Inside the room: How Hall-of-Fame voting went down

Inside the room: How Hall-of-Fame voting went down

After more than 20 years of covering the 49ers, I was one of four rookies in the room on Saturday morning inside Room 350 at the George R. Brown Convention Center in Houston.

My first year as a member of the Pro Football Hall of Fame’s 48-member Board of Selectors, it was my duty to open the discussion of Terrell Owens as one of the 15 modern-era finalists.

As luck had it, the wide receivers were randomly selected as the final position group to be talked about. And Owens’ presentation followed Isaac Bruce. My presentation was the final one of the day before the ballots were collected and tabulated by the accounting firm of Deloitte & Touche.

During the course of the meeting, former NFL commissioner Paul Tagliabue did not receive the required 80-percent vote from the selectors as a contributor nominee. Contributor Jerry Jones and seniors nominee Kenny Easley were voted in.

After three rounds of voting, the modern-era Class of 2017 to emerge consisted of Morten Andersen, Terrell Davis, Jason Taylor, LaDainian Tomlinson and Kurt Warner.

Owens did not even make it into the top 10.

It might be a #FlawedProcess, as Owens suggested with his hashtags on Twitter after receiving the call of bad news on Saturday evening, but I do not question the motives of the men and women in that room who set out to “honor the heroes of the game.”

It is an incredibly thorough process that culminates with a discussion that lasted more than eight hours on Saturday.

Each of the selectors with whom I’ve held conversations and who spoke on Saturday take this duty very seriously. And the detailed approaches were evident in the presentations and additional comments in the discussions of the 15 modern-era finalists and the nominees in the contributors and seniors categories.

The media members have tremendous resources available for them to form their opinions. And many of the selectors expressed -- not their personal opinions so much – but the observations, experiences and thoughts of many coaches, executives and players, including Hall of Famers, about the candidates.

Many times those outside-the-room resources were named – with the approval of those respected NFL men. Other times, their identities were withheld at the request of those individuals.

This year is the first time the Hall of Famers had a voice in the room. In fact, they had two voices. Dan Fouts and James Lofton made their debuts on the selection committee after sitting in on the process a year ago as observers. Fouts (CBS) and Lofton (Westwood One) are eligible to vote because of their status as working media.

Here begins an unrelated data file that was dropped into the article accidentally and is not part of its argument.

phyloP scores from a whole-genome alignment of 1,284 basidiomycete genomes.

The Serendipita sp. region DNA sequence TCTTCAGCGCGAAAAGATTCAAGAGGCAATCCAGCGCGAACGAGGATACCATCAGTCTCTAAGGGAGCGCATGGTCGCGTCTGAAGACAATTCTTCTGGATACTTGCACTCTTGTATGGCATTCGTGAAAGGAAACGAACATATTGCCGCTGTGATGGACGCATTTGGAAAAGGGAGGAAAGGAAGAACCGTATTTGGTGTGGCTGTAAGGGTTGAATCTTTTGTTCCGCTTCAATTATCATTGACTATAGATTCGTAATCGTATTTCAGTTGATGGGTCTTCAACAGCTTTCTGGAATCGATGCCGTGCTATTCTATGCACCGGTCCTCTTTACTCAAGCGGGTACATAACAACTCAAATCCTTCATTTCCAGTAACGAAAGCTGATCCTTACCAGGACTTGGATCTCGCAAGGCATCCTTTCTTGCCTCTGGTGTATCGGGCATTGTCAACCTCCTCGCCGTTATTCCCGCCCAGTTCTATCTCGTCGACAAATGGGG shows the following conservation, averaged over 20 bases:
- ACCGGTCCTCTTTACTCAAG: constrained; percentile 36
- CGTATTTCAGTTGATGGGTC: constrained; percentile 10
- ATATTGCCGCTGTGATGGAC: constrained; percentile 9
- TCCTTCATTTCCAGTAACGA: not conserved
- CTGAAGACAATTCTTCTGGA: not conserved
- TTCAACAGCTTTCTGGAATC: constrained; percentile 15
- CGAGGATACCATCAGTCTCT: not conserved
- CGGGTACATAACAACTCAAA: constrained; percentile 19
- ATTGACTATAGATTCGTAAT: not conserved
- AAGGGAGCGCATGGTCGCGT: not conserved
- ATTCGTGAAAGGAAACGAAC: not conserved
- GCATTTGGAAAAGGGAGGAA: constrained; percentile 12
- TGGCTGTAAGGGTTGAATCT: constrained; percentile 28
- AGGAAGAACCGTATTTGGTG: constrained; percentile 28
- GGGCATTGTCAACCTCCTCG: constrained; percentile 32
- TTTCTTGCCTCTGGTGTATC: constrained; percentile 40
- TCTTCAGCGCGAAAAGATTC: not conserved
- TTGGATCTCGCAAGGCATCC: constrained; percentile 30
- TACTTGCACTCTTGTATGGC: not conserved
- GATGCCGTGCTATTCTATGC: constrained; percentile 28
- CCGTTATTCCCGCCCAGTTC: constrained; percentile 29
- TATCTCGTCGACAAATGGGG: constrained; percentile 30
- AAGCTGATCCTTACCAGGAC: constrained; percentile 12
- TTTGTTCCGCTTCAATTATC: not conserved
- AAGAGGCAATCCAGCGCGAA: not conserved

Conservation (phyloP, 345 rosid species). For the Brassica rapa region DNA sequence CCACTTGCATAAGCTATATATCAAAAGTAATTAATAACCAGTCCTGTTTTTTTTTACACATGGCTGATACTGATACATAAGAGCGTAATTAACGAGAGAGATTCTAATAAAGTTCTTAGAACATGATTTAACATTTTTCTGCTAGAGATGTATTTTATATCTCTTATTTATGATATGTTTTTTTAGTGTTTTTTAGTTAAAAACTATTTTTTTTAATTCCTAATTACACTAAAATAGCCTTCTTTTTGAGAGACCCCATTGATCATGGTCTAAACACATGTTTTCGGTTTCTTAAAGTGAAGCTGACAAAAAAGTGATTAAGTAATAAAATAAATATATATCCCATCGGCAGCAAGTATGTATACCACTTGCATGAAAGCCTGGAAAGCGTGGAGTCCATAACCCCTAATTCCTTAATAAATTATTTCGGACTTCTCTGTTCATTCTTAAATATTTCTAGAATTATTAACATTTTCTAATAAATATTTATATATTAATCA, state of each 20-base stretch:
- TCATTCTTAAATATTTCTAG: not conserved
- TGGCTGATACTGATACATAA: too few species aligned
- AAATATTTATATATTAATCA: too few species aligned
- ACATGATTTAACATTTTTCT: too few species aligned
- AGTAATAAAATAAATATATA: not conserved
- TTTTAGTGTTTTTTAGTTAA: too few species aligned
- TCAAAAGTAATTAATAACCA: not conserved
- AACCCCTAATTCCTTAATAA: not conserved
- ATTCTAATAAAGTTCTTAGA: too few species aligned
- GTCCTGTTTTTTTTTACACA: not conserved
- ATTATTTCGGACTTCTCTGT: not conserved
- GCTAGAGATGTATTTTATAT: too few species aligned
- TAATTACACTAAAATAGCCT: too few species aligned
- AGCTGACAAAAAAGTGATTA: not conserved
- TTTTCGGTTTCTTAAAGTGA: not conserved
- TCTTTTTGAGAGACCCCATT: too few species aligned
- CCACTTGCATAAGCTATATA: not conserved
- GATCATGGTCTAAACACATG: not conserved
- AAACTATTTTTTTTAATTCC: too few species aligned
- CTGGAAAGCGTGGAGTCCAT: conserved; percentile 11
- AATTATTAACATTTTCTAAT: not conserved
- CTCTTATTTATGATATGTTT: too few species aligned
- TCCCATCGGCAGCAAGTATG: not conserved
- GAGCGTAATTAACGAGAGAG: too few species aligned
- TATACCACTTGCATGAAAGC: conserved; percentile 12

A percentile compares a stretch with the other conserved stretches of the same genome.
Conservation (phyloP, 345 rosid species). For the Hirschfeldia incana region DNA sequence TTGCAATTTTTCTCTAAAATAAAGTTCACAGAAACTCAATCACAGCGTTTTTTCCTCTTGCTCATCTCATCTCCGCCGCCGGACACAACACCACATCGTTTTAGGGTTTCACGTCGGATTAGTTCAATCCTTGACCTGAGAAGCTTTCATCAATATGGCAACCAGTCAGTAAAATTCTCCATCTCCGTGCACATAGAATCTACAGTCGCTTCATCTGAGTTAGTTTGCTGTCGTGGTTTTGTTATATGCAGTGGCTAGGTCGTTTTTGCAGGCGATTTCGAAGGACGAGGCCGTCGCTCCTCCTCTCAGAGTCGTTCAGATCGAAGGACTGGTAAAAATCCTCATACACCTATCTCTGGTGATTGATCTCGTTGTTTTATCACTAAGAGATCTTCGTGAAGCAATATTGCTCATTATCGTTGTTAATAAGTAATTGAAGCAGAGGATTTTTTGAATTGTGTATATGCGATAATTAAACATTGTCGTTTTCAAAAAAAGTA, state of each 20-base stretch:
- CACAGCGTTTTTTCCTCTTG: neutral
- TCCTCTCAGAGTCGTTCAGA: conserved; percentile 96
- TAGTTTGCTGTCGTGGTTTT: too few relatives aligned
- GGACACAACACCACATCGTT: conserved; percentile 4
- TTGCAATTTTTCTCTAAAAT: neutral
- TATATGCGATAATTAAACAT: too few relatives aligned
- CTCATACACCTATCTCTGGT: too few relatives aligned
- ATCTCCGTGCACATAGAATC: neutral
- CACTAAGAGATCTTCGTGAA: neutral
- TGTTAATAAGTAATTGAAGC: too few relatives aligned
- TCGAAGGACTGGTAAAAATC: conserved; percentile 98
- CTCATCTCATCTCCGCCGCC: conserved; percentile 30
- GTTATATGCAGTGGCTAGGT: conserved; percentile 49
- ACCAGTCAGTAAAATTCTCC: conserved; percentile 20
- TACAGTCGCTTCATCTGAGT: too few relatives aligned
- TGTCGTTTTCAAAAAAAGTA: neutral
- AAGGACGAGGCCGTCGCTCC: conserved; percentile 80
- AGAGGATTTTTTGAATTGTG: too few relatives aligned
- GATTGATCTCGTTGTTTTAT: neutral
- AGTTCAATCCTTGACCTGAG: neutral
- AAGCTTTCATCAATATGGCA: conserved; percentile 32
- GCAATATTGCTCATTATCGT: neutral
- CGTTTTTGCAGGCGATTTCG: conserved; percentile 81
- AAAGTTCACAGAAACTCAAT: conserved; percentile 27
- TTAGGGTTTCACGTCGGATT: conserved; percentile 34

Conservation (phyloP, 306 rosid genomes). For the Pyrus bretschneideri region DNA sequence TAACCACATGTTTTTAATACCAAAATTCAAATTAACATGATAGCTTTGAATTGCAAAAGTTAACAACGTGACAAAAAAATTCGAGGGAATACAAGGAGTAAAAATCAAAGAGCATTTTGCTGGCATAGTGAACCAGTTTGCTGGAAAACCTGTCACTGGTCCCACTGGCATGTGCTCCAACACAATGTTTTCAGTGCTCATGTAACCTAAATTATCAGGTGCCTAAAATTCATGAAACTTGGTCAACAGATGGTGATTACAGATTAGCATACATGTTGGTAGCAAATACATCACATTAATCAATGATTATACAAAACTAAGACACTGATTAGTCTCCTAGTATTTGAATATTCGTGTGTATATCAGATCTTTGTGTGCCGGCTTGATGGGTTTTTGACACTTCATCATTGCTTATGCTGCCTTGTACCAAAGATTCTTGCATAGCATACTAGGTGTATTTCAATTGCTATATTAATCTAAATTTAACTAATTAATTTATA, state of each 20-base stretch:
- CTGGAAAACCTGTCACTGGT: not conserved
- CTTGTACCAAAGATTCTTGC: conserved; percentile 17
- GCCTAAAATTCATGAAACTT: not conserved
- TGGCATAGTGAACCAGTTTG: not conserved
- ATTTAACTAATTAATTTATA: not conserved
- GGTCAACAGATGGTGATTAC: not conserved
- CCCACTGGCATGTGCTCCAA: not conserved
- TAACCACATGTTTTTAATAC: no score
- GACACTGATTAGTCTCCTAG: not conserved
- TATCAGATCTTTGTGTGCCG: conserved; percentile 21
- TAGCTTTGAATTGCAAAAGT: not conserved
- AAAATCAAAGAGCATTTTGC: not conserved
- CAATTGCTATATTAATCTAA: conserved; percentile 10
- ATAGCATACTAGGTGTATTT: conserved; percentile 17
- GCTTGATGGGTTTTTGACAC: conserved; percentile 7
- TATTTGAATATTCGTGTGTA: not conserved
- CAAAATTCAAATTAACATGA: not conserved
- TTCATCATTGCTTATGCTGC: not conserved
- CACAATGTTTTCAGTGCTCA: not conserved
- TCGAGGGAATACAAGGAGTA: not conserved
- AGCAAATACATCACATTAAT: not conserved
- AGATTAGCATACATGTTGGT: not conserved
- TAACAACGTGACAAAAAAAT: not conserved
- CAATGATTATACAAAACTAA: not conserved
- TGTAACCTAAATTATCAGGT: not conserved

The Owens Debate
The bylaws for the Selection Committee states:

“The only criteria for election into the Hall of Fame are a nominee’s achievements and contributions as a player, a coach or a contributor in professional football.”

While off-the-field issues are not to be weighed, it is up to each member to determine how literally to consider that guideline. Some consider the sideline and locker room to be an extension of the field.

Peter King of the MMQB explained in his column Monday: “If something factors into how or whether a player plays, and if something factors into a tangible effect on the team’s performance (such as leadership), we can consider it. In other words, we can extend the on-field factors to the locker room and practice field if we think that had a bearing on his team and his own play.”

(The voting takes place via secret ballot, but King disclosed he voted for Owens, as did I.)

My presentation of Terrell Owens included an acknowledgement he had uneasy relationships with his quarterbacks but those same quarterbacks – Jeff Garcia, Donovan McNabb and Tony Romo – also thrived with Owens as their top pass-catcher.

Garcia, McNabb and Romo each posted his best win-loss record in single seasons in which Owens averaged more than 1,300 yards receiving and 15 touchdowns.

The discussion lasted 32 minutes. Some in the room supported Owens’ induction as one of the top receivers in NFL history. But others raised concerns about his role in locker-room dramas that led to the 49ers, Eagles and Cowboys parting ways with him while he was in the prime of his career.